This is the website for the concentration in Folklore & Mythology at Harvard.
The concentration in Folklore and Mythology is a liberal education in itself, and although most graduates of the program go on to successful careers in medicine, law, business, journalism, and other pursuits, an unusually large number of our alumni and alumnae teach and conduct research in a variety of academic departments. This concentration focuses on the study of society, past or present, through its cultural documents and artifacts, and uses a variety of methodologies drawn from the humanities and social sciences. To concentrate on a society’s folklore and mythology (on sub-national as well as national levels) is to understand its traditional self-definition through its epics, ballads, folktales, legends, beliefs, and other cultural phenomena, including music, song, and dance, and studying a group’s folklore shows how it identifies itself in relation to other groups.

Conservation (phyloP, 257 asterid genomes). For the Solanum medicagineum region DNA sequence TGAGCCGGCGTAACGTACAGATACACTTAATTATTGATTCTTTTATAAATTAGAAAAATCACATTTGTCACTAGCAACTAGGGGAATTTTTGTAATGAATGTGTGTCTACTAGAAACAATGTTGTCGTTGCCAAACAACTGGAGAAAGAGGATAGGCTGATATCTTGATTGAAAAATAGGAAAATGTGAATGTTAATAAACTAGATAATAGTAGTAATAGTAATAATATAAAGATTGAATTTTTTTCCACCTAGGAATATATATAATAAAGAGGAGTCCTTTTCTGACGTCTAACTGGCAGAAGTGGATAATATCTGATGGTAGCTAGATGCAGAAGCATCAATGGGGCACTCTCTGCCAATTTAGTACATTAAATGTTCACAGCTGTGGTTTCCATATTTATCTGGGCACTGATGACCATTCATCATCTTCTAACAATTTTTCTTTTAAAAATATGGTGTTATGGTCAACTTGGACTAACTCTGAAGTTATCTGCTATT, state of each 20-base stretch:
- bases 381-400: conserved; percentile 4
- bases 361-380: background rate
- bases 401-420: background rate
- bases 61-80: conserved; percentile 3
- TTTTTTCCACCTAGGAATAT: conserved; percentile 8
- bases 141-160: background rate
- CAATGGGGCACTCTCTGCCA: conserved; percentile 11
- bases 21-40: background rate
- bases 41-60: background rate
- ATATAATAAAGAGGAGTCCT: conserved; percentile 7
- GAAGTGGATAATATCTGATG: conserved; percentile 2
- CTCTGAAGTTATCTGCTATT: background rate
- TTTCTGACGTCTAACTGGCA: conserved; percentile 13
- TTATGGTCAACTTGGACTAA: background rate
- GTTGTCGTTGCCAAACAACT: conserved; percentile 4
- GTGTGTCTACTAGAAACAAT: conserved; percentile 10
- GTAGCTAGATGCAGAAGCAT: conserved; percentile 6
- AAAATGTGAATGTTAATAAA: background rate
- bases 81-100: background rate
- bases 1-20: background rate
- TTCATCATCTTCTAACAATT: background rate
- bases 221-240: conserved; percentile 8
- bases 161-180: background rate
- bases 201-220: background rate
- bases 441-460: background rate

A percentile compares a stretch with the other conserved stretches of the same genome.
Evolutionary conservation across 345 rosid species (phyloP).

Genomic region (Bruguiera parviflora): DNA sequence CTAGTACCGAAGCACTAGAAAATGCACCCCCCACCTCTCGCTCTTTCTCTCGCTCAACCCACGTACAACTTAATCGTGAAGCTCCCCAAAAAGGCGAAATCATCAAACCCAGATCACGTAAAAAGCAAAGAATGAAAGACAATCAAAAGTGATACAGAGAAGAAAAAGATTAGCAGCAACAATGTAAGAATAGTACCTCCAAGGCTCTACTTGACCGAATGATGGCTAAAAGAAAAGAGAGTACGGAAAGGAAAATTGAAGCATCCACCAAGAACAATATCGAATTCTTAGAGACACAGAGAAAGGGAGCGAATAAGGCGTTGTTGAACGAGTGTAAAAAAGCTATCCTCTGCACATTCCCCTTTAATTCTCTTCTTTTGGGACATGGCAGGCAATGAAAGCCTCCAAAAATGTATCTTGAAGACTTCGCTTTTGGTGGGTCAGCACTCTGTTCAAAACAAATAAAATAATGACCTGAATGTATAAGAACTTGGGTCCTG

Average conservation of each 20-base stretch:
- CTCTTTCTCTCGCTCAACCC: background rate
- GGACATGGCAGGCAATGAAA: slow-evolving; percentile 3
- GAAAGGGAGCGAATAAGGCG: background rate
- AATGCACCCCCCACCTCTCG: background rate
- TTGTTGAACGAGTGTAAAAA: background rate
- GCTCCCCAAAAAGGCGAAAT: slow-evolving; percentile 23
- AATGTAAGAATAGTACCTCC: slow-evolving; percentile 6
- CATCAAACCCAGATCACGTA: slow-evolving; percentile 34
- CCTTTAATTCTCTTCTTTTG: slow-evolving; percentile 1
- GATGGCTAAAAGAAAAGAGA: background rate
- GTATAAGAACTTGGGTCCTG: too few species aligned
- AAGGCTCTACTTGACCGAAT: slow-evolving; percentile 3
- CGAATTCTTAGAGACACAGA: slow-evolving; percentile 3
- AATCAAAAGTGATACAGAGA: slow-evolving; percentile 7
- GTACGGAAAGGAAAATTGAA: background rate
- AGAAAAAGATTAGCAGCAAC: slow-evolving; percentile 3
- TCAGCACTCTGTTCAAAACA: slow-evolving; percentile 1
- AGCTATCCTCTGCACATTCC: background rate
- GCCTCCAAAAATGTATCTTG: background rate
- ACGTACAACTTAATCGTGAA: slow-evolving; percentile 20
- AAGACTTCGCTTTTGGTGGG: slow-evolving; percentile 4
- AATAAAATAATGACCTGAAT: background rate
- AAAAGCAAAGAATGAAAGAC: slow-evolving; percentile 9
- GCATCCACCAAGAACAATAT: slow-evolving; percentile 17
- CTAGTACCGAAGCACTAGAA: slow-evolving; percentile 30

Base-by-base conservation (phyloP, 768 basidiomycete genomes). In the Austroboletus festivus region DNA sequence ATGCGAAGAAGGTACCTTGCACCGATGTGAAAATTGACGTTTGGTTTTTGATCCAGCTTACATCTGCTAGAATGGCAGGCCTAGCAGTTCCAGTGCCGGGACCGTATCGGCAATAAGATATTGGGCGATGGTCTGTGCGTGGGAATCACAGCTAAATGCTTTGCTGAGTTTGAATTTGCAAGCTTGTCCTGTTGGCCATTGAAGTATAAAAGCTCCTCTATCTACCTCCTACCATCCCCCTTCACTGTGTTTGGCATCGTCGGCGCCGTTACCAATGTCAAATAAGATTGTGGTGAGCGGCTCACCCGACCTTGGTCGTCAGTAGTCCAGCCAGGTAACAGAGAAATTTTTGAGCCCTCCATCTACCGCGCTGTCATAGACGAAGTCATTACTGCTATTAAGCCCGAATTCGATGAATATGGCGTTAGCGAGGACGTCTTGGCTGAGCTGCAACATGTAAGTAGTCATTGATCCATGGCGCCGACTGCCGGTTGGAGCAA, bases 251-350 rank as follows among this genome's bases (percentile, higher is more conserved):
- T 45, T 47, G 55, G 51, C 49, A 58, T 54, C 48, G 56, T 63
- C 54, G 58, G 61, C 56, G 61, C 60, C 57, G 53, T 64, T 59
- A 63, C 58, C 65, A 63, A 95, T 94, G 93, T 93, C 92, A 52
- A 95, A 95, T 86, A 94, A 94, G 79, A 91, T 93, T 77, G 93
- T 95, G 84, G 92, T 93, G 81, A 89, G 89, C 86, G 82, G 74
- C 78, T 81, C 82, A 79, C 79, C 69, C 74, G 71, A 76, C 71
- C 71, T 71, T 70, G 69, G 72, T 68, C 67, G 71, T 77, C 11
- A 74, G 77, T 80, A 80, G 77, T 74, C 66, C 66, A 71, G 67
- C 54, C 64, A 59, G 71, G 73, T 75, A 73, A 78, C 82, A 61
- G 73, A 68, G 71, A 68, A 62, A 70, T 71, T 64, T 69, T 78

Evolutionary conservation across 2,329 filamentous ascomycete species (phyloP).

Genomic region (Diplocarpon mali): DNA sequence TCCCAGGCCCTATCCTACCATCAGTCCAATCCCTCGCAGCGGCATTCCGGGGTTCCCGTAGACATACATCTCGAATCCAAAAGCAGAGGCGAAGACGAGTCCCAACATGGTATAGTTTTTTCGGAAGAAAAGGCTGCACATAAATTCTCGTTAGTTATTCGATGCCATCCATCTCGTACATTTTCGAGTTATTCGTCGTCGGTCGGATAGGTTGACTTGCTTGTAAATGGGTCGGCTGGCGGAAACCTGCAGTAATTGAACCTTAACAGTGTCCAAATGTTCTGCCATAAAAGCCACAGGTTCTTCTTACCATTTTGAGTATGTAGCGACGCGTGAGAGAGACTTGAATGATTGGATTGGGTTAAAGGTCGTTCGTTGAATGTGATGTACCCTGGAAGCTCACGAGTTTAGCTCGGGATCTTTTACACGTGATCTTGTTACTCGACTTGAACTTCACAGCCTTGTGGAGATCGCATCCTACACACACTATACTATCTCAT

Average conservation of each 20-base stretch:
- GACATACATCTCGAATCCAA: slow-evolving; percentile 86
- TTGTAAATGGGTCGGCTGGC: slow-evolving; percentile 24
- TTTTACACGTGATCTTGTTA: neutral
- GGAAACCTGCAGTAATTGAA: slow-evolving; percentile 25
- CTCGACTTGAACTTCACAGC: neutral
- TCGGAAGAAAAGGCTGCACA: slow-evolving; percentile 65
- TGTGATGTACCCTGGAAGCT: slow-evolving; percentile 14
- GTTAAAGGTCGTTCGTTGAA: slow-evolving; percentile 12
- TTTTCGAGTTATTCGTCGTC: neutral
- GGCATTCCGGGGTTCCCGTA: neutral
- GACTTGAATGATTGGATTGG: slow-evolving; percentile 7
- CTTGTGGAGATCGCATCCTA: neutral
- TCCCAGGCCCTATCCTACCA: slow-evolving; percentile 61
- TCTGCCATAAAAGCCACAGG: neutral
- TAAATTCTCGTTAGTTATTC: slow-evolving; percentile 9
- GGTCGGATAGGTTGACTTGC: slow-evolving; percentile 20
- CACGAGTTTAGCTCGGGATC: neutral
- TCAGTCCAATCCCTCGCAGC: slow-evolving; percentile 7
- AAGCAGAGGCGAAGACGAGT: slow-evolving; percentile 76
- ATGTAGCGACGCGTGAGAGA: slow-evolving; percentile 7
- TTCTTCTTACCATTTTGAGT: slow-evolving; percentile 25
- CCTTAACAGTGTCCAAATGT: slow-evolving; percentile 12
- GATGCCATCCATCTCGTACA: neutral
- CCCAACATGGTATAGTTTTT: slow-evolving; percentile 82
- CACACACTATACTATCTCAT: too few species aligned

Concentrators conduct independent research on folklore and mythology in a variety of cultures including, for example, African, American, Chinese, Celtic, English, Greek, German, Japanese, Sanskrit & Indian Studies, Scandinavian, and Slavic. Founded in 1967 and the oldest undergraduate degree program in the field in this country, Folklore and Mythology at Harvard has produced many distinguished graduates. Students often form mutually supportive groups; student-faculty contact is by tradition — and structure — very close; and collegiality within the program is highly valued. (More…)
"Cultures are, after all, collective, untidy assemblages authentificated by belief and agreement, focused only in crisis, systemitized after the fact."
(Barbara Myerhoff, Number Our Days)
F&M, An Interdisciplinary Approach to Academics & Life
4/3/2015 9:00am to 7:00pm
4/8/2015 6:30pm to 8:00pm
4/15/2015 5:00pm to 7:00pm
"My professional goals are to make sense of nonsense, find a rationale for the irrational, and seek to make the unconscious conscious."
"Fieldwork involving other people is one of the most intensively personal kinds of scholarly research I know."
(Bruce Jackson, Fieldwork)